“I have,” Athena admitted. “Bast recently had to be slain for the horrors she had unleashed, and the horror she had become.”

“Bast?” Chernobog’s ears perked up. “I’d never imagined it. What did she do?”

“She became an anthropophage,” Athena said, spitting the word.

To her surprise, Chernobog yawned. “Anthropophage. That sort of thing isn’t someone changing. That is change being forced upon them. Hardly a case of-”

“She killed Tyr before that.” Athena didn’t mean to interrupt, but the words were out of her mouth before she could call them back, “as part of a ploy arranged by Enki. She gave his nanoverse to Moloch to turn into a Linworm. All of that lead to her death and antrophophagenisis. She had become a monster before she turned into one.”

Chernobog let out a hiss of air between his teeth. “That…is surprising. Do you know why she turned?”

Athena shook her head. “I wasn’t too interested in asking her questions. Tyr and I had grown close. I wanted her dead.”

“That I can understand.” Chernobog stood up. “Svarog tells me that you tried to warn him about the end of the world. You and this new god, this Ryan Smith. Ishtar’s mad ramblings turned out to be true – the sun grows warmer, and the end comes for humanity. Is that correct?”

So that’s what I did to impress Svarog. There was something to be said for speaking the truth before anyone else saw it. It hadn’t worked out well for Cassandra, but thankfully Athena hadn’t been given her curse. “It is.”

“Good.”

Athena’s eyes widened. “Good?” she practically growled the word.

“Yes. I said good.” Chernobog slumped in his throne. “Look at what humanity has done. Look at what humanity has become. They have enough weapons to end themselves a hundred times over. In our absence, they’ve invented things like genocide. They boil the seas and scorch the skies so they can arrive at a place slightly faster. Why are they worth saving? What gives humanity value?”

“You were one,” Athena said, fighting the urge to clench her hands into fists. “And most of them are innocent of any crime. Would you condemn them to death to punish the guilty?”

“If it’s happening anyway, why should I care?” Chernobog said. “I wouldn’t lift a finger to kill them, but nor will I lift a finger to spare them. There’s no purpose to it.”

Athena took a deep breath, ready to launch into a passionate defense of humanity…then caught herself, just before she spoke. “This is another ruse,” she said, choosing her words carefully.

Chernobog threw back his head in laughter. “I got you this time,” he said. “You have to admit, you believed it.”

“Why?” Athena asked, trying to wrestle her temper under control before she said something truly regrettable.

“Because,” Chernobog said, his face turning serious. “I had to know you cared. If you were able to meet my apathy with dispassion, I would have known you had hidden motives. The fear and anger I saw? Those were real. Those I can trust in.”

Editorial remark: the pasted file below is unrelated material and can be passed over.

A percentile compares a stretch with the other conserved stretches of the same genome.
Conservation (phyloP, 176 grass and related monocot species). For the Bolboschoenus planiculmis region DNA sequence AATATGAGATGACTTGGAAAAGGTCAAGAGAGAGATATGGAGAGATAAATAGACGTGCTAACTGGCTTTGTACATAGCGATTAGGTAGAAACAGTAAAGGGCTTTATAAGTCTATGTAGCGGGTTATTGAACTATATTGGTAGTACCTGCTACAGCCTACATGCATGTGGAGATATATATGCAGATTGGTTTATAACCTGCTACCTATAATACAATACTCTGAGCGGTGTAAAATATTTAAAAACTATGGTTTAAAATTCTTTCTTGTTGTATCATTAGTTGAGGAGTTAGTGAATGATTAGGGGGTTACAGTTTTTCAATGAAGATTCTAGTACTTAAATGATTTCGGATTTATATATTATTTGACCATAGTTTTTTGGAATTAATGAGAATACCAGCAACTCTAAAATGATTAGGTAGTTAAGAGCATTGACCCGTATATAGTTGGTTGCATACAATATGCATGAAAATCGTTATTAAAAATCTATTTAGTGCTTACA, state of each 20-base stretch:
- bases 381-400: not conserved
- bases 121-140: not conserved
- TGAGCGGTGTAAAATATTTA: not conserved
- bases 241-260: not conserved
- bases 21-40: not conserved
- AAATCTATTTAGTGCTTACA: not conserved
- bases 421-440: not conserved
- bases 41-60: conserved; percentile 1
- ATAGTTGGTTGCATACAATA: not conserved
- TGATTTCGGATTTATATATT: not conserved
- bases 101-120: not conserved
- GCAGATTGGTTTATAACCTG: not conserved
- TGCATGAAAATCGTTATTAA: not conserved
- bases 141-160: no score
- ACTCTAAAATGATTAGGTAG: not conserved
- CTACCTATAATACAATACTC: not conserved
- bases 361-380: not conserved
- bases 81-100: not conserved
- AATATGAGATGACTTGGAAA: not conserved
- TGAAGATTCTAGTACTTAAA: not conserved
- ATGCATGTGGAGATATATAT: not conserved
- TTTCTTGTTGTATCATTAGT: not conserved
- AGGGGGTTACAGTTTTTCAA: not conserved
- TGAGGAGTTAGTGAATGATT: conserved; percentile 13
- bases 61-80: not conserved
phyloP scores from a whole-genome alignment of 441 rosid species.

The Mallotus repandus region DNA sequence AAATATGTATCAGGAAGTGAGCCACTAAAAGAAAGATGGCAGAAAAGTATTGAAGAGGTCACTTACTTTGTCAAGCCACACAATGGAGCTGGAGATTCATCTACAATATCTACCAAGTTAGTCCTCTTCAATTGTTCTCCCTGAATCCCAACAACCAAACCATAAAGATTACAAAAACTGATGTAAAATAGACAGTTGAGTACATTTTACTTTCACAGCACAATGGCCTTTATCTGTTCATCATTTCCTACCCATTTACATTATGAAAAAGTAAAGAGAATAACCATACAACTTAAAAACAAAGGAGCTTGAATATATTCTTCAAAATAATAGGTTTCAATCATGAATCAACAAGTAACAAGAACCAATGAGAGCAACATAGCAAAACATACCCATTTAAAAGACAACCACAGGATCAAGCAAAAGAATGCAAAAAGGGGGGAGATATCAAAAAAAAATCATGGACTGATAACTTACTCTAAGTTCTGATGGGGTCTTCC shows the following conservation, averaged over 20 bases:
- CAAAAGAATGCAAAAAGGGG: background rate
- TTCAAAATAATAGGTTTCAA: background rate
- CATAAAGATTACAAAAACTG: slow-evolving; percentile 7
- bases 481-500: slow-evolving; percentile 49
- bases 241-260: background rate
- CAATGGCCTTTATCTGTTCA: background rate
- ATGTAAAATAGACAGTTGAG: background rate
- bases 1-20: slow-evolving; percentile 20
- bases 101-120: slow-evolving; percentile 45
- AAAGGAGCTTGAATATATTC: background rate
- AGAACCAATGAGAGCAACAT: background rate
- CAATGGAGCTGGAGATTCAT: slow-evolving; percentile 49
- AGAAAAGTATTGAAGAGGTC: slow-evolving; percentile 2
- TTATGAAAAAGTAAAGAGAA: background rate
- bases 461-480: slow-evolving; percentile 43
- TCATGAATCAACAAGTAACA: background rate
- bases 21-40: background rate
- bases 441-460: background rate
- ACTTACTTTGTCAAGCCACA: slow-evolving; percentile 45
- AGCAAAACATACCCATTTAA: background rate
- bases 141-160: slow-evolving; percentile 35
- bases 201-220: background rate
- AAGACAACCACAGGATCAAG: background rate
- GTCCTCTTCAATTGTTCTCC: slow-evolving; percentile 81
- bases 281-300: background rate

“So…you’ll help us?” Athena asked.

“I will gather the bog. We will help humanity escape from Kali’s wrath. But,” he said, raising a finger before she could speak, “We will not be soldiers in your war. We will protect humanity from the wrath of the Destroyer if she comes to us, but we will not hunt her down with you, and we will not march to war.”

“That is more than enough,” Athena said, though she had to fight disappointment for the words to come out. “It will be nice to have some of us focused solely on defense.”

Chernobog grinned. “See? Now I know I’m at last as good at seeing through lies as Athena the wise. No, don’t try to argue. I don’t care, and I won’t have us starting this alliance off poorly. Just tell me where to take my people, and we’ll be there.”

Athena decided to take the better part of Valor, and sat down at a chair that was brought to her by the tormented dead sinners so she could explain the plan.

It would have to be enough.

Small Worlds Part 263

In modern times, most deities had chosen one of two places to reside, at least before the current crisis had forced the divine back into the sunlight. Some lived among humanity, spending time with the people who had once worshipped them and their descendants, trying to do what they could to help without attracting too much unwanted attention. Others had retreated to the realms that were beyond human reach, removing themselves entirely from the world and its affairs so that they could spend time with other immortals. Athena had been part of the former group, and while she had hated how it had happened – exile from Olympus had been a miserable experience – she had long ago decided that if she’d been given the choice, a chance to do what little good in the world she still could would be the option she would have chosen.